‘Liverpool fans were coughing and retching from the gas’: How Stade de France chaos unfolded

Shambolic organisation outside the stadium and the indescriminate use of tear gas by French police caused disturbing scenes at the Champions League final

Mark Critchley
Stade de France
Sunday 29 May 2022 13:44 BST
Liverpool fans cover their faces after police deployed tear gas
Liverpool fans cover their faces after police deployed tear gas (Getty Images)

There was around three-quarters of an hour to go until kick-off at the Stade de France and, while the Real Madrid end was close to full capacity, the Liverpool end was still half empty. That was when it became clear to those of us already inside that reports of fans having difficulty getting into the ground were accurate and that the situation outside was becoming increasingly serious.

The problems started in the southwest corner of the Stade de France, under a bridge that runs over the top of a busy motorway. It is the main pedestrian route from the train station in Saint-Denis to the stadium, but police had parked vans at one section of it, creating a bottleneck which thousands of Liverpool supporters were expected to funnel through. This led to long queues and a potentially dangerous crush.

In that same corner of the ground but further up on an elevated level was Gate X, where shortly after coming out of the stadium, I saw gendarmes with batons and riot shields lining up along the turnstiles. This was in order to slowly filter the long queue of mostly Liverpool fans through and prevent anyone without tickets from entering. More and more of the fans who were admitted were walking in covering their face with their clothing due to the deployment of tear gas.

Every so often, someone would get in without presenting a ticket and be chased by stewards. Some were caught and led back to the gates, while others escaped up the long concrete staircases and made their way inside the stadium. Of those that I witnessed, all were young men and none were wearing colours or clothing that would identify them as either Liverpool or Real Madrid fans.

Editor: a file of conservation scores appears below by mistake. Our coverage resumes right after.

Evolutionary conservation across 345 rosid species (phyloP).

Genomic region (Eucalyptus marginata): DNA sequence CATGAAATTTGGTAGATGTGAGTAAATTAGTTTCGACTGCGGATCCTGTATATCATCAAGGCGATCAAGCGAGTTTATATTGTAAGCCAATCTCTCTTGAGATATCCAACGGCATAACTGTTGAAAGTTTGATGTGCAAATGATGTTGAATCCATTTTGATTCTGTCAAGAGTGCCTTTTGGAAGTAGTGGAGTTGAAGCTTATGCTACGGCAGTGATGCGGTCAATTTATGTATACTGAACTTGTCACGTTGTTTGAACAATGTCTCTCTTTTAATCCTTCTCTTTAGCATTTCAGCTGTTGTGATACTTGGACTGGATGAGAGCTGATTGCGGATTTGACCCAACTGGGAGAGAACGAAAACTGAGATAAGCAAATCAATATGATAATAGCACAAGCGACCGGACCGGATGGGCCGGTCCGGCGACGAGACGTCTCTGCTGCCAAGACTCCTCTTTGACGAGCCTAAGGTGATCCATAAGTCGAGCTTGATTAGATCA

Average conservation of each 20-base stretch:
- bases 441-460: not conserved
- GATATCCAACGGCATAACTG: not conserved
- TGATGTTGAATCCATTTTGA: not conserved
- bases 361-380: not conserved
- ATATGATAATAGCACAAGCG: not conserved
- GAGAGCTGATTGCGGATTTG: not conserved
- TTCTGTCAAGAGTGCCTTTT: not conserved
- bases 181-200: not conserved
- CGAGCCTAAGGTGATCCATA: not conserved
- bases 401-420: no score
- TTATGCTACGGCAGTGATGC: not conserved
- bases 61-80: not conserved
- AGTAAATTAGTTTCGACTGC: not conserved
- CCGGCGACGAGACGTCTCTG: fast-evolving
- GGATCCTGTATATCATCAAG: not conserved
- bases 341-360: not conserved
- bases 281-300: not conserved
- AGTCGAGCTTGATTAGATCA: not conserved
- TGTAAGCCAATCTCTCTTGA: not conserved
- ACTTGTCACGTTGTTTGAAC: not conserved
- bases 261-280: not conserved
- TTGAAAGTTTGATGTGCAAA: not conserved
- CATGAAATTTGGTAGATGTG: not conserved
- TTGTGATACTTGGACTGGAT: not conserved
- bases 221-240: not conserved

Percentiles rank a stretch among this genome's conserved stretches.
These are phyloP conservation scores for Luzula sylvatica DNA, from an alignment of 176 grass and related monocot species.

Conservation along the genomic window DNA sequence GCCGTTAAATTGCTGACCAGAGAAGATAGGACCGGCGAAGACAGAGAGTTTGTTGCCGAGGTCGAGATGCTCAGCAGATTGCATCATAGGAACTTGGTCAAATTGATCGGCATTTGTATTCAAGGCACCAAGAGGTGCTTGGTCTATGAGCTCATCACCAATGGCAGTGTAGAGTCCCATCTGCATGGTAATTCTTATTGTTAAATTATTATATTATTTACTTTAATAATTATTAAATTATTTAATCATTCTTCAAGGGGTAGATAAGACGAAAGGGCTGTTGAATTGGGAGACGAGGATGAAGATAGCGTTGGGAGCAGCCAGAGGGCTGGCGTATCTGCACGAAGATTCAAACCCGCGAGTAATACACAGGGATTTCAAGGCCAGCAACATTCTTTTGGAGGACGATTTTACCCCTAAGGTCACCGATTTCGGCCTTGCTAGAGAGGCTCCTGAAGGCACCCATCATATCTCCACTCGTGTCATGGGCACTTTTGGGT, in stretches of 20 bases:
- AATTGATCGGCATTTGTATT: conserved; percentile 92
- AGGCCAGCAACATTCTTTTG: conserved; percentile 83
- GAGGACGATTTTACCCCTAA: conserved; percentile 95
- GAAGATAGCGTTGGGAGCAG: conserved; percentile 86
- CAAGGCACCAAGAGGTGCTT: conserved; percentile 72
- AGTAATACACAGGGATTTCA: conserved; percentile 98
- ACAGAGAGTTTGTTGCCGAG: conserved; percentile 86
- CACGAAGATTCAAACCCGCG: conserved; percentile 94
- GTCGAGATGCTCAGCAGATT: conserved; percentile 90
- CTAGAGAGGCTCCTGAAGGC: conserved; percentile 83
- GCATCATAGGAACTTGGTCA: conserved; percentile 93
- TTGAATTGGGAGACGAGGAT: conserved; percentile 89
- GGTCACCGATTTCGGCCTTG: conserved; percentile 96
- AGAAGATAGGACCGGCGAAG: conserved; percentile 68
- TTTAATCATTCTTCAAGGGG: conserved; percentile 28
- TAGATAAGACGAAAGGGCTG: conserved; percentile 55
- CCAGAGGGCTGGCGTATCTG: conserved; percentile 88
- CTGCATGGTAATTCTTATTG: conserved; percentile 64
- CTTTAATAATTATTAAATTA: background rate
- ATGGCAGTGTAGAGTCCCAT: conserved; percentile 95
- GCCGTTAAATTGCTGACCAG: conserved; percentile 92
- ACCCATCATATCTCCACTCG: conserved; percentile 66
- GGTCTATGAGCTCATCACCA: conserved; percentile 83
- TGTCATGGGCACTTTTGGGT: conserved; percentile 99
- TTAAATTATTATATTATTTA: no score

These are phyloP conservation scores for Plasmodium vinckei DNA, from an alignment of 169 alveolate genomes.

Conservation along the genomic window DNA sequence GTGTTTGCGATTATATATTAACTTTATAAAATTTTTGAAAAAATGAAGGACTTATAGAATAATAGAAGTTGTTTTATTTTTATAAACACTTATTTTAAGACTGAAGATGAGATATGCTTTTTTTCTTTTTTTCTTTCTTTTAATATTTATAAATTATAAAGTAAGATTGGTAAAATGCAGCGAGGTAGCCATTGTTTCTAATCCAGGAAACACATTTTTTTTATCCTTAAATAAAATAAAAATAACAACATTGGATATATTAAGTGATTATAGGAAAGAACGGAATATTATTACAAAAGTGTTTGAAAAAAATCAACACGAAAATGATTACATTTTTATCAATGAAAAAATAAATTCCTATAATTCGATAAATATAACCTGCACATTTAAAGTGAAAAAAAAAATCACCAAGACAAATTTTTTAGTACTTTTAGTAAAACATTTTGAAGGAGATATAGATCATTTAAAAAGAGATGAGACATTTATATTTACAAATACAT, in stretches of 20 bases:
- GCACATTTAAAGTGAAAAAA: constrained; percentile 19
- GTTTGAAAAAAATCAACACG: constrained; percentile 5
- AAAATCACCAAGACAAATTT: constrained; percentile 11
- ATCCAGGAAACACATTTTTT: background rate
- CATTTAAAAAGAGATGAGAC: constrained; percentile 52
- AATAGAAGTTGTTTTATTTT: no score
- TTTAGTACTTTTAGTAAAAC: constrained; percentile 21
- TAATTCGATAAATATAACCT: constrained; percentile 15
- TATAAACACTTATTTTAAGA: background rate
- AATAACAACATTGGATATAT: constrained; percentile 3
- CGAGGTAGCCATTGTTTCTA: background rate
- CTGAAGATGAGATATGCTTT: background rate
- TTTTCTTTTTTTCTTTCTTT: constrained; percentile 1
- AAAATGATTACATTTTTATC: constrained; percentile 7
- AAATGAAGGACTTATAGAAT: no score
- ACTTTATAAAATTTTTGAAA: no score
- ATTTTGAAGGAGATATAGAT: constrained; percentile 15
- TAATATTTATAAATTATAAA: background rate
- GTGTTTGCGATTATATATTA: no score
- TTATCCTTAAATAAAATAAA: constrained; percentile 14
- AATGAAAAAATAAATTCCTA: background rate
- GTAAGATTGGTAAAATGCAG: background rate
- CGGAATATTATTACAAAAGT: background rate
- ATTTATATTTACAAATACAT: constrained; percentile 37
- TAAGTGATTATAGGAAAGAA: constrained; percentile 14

Legitimate ticket holders were at least being admitted at that gate, albeit slowly. Some of the more distressing scenes were further along at Gate Y, where a long queue of Liverpool fans were effectively locked out with no movement for long periods of time. Tear gas was used repeatedly in the vicinity of that gate, which even caused the stewards and security staff working there to disperse and cover their mouths.

Despite that, the fans in the queue were calm and behaving themselves in an increasingly tense atmosphere. Many were coughing and retching from the gas. Robbie Fowler, the former Liverpool striker, observed the scenes there even as the original kick-off time approached and spoke with fans who had already got through. Some supporters on the inside remonstrated with the stewards while others tried to pass messages to others still queuing up.

All those queuing outside Gate Y that I spoke to said they had arrived in plenty of time two or three hours before kick-off. There was anger that Uefa were citing the “late arrival” of supporters as the reason for the delayed start. Several blamed the bottleneck created by the police vans for the chaos and bemoaned the lack of communication from police, stewards and security. One woman, coughing into a tissue, said that the tear gas had irritated her asthma.

On at least one occasion behind this long queue of fans, groups of youths who were not wearing football colours were chased and pursued by police. Other journalists filmed police on the inside spraying tear gas directly at individuals on the other side of the fence. Security personnel attempted to stop my colleagues from documenting the use of tear gas, even threatening one of them with revoking his accreditation if he did not delete footage from his phone.

As the rescheduled 9.30pm kick-off time in Paris approached and plumes of coloured smoke from Camila Cabello’s opening ceremony passed overhead, fans in the queue were eager to know whether the game was about to start without them. It was and, though at that point myself and other journalists there to report on the game returned inside, many of the Liverpool supporters at Gate Y remained in line and waited to get in. Others, understandably, gave up and left.

Having initially suggested that the crowd issues were a result of fans not arriving on time, Uefa later released a statement blaming thousands of “fake tickets” for the disruption. “This created a build-up of fans trying to get in,” it read. “As numbers outside the stadium continued to build up after kick off, the police dispersed them with tear gas and forced them away from the stadium.”

Andy Robertson, the Liverpool left back, later claimed that a friend of his had been turned away for having a supposedly counterfeit ticket, only it had been sourced through the club by Robertson himself. Jurgen Klopp said that the families of Liverpool’s players and staff had experienced “real struggles” to get into the stadium, though wished to wait for more information before commenting further.

The club themselves have requested a formal investigation into what went wrong on a night that was supposed to be the showpiece event in the European football calendar. Instead, after observing what was happening outside the Stade de France before kick-off and having spoken to those caught up in it, it only seemed like an abject failure in organisation and policing.

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